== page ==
Tour companies that offer chances to view whales will face new challenges in 2021 with new regulations and a licensing program aimed at lessening impacts on endangered Southern Resident orcas.
The regulations restrict viewing of the Southern Resident orcas from July through September, when they come to this area to feed on salmon. The regulations also create a licensing process for whale-watching operators and require training and real-time reporting to the Whale Report Alert System. Licenses will be required in March and reporting required in May.
Erin Gless, lead naturalist for Island Adventures tour company, based in Anacortes, has concerns with the new program.
She fears that the public may not realize that there are other species that can be seen, not restricted to those months. “Most of the orcas we see are Bigg’s killer whales,” Gless said. She estimates up to 80% of the orcas seen on their tours are these transients, which are not a protected species.
“We as a business will be OK, but we feel strongly that the whales will lose out,” Gless said.
Gless said most of the time, the only vessels present with orcas are whale-watching vessels, which can warn other boats in the vicinity of their presence. They often warn ferries, Navy vessels and cargo ships that whales are in their path, Gless said.
“Our fear is that we will not be there, but other boats will be,” Gless said.
She took issue that the new licensing program aims only at whale-watching vessels.
“Everyone loves the whales, but what to do about them is the dividing line,” Gless said.
Alanna Frayne, Soundwatch and Be Whale Wise program coordinator, said Be Whale Wise, which is a joint partnership between The Whale Museum and other groups like NOAA, was a part of the state Fish and Wildlife advisory committee for the new rules.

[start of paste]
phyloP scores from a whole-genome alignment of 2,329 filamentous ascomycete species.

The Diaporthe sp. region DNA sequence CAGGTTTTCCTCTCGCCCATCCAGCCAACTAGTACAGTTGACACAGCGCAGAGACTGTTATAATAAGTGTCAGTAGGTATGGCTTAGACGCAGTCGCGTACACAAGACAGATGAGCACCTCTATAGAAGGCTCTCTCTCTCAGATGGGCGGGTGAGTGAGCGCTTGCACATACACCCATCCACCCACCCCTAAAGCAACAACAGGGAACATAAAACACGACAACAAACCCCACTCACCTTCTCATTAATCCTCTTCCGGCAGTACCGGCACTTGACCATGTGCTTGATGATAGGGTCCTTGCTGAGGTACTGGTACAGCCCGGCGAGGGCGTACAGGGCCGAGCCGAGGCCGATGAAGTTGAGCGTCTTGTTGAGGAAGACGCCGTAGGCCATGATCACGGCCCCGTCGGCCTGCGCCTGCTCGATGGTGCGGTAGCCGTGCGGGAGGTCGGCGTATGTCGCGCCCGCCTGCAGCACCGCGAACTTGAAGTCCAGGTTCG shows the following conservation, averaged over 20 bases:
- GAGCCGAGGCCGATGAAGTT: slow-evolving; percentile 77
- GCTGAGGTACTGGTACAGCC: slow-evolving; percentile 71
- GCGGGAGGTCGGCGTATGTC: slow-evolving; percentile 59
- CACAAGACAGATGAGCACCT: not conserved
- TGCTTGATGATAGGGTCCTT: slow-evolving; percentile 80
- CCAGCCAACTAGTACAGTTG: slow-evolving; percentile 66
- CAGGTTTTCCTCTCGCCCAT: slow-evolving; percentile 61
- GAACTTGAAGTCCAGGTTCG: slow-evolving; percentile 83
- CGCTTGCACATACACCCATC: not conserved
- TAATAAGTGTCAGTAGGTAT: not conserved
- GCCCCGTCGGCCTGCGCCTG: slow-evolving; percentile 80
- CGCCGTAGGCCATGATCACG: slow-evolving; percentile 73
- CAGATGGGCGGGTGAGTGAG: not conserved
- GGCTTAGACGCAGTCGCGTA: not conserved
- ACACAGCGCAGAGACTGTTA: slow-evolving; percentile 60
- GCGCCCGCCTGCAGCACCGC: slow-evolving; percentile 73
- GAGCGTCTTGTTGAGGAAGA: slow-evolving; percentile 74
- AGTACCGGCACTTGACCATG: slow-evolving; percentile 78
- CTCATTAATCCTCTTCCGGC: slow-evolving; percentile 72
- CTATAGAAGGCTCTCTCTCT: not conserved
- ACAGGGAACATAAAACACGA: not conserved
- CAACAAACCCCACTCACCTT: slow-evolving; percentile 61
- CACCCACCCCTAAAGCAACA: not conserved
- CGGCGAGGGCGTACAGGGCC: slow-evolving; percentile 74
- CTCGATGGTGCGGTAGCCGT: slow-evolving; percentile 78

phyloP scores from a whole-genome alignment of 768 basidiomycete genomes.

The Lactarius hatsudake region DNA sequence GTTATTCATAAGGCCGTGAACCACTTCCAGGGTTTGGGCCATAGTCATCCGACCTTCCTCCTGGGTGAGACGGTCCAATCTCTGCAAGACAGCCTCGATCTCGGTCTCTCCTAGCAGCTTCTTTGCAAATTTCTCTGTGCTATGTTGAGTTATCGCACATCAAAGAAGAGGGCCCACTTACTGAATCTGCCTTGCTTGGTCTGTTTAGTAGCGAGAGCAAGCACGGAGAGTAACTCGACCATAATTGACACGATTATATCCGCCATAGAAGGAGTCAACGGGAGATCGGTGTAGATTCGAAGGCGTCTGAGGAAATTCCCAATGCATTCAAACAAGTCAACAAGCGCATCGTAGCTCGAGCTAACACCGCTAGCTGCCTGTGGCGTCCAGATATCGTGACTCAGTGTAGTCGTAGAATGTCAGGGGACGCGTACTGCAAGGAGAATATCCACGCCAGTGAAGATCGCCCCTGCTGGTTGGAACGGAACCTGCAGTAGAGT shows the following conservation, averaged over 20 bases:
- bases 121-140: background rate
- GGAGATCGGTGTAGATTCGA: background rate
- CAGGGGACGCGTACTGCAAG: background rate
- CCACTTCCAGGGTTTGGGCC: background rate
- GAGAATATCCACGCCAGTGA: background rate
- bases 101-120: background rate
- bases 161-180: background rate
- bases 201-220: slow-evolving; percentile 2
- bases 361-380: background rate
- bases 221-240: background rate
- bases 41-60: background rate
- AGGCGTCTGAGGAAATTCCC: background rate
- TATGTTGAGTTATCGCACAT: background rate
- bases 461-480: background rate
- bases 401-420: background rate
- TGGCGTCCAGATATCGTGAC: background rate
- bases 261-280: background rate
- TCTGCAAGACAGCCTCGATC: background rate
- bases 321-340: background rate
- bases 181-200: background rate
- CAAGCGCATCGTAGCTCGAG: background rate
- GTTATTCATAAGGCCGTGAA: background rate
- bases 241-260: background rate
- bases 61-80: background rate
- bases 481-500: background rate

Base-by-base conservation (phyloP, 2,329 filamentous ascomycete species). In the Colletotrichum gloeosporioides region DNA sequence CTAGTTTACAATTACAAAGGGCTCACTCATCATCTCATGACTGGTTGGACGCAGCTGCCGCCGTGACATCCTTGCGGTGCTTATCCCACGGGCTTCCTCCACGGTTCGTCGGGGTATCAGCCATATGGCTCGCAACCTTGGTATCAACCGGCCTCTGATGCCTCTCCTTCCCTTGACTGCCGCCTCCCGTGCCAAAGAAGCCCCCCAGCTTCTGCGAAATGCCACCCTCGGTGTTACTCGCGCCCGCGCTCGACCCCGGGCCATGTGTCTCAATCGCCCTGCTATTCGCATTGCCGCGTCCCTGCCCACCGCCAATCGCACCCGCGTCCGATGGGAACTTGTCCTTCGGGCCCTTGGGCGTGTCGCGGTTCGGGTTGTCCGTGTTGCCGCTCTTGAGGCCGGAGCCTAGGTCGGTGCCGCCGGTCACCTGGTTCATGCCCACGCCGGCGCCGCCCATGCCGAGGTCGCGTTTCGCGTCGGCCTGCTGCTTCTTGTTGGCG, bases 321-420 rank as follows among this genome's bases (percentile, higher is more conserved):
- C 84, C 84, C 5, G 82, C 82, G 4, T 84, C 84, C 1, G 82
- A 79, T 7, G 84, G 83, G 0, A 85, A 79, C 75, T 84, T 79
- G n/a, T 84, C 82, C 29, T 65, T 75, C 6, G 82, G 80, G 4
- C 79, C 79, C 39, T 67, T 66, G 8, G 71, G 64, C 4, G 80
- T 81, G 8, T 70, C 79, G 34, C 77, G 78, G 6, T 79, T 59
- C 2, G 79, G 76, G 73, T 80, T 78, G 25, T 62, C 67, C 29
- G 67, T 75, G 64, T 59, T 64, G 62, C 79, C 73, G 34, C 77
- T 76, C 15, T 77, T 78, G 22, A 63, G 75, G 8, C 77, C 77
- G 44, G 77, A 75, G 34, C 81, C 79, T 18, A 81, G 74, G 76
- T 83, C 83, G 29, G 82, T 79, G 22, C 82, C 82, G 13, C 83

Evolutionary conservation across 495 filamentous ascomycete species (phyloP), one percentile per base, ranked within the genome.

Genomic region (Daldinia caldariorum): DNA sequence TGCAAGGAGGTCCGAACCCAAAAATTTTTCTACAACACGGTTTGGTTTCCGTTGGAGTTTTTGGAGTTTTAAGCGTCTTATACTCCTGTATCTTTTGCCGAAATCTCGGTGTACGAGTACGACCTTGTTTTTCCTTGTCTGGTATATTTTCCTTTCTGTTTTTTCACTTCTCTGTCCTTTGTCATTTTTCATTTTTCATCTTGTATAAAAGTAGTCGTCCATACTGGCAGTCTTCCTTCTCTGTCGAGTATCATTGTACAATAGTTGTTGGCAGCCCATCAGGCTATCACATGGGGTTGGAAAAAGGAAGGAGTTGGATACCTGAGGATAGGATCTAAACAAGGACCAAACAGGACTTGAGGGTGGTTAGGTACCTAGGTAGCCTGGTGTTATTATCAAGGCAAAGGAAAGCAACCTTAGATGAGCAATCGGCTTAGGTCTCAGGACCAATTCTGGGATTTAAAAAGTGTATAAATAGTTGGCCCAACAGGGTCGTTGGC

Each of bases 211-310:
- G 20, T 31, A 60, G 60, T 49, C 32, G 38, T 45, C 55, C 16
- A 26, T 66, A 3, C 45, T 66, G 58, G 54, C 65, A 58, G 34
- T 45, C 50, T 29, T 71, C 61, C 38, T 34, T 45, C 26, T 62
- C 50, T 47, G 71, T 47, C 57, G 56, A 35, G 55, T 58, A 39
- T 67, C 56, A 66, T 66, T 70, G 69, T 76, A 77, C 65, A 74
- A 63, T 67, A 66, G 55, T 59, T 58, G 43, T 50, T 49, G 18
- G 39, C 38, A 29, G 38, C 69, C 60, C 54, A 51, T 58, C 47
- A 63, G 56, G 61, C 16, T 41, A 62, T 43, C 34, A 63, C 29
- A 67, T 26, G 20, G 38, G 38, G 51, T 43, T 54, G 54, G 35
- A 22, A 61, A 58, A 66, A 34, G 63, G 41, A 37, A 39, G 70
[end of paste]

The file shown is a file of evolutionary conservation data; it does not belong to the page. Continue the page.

Soundwatch is a program of The Whale Museum, located in Friday Harbor. The program observes and reports on vessel behavior while Be Whale Wise does outreach and education to boaters to reduce their impacts on wildlife, especially the Southern Resident orcas, which gained federal endangered status in 2005.
Frayne said vessel noise interferes with orcas’ ability to hunt. The more vessels and the faster they go, the more interference orcas face. There is also less salmon, which is the Southern Resident orcas primary food source.
Frayne said while the data Soundwatch collects is not designed to answer two competing theories – that whale watching boats in the vicinity of whales either attract or repel other vessel traffic – Be Whale Wise does use Soundwatch and other data to make recommendations to regulatory agencies such as state Fish and Wildlife.
Be Whale Wise was in support of option A, which did not allow for a shoulder season for viewing Southern Resident orcas. Option A is the one that ultimately passed.
While the Southern Resident orcas swim around Puget Sound in 2021, there will be fewer tour boats viewing them.
“I think (Fish and Widlife) is taking a step in the right direction,” Frayne said.
Correction: A earlier version of this story misstated which program was on the advisory committee for WDFW for the new Southern Resident orca touring regulations. Both Soundwatch and Be Whale Wise are programs coordinated by Alanna Frayne of the Whale Museum, but they are separate entities.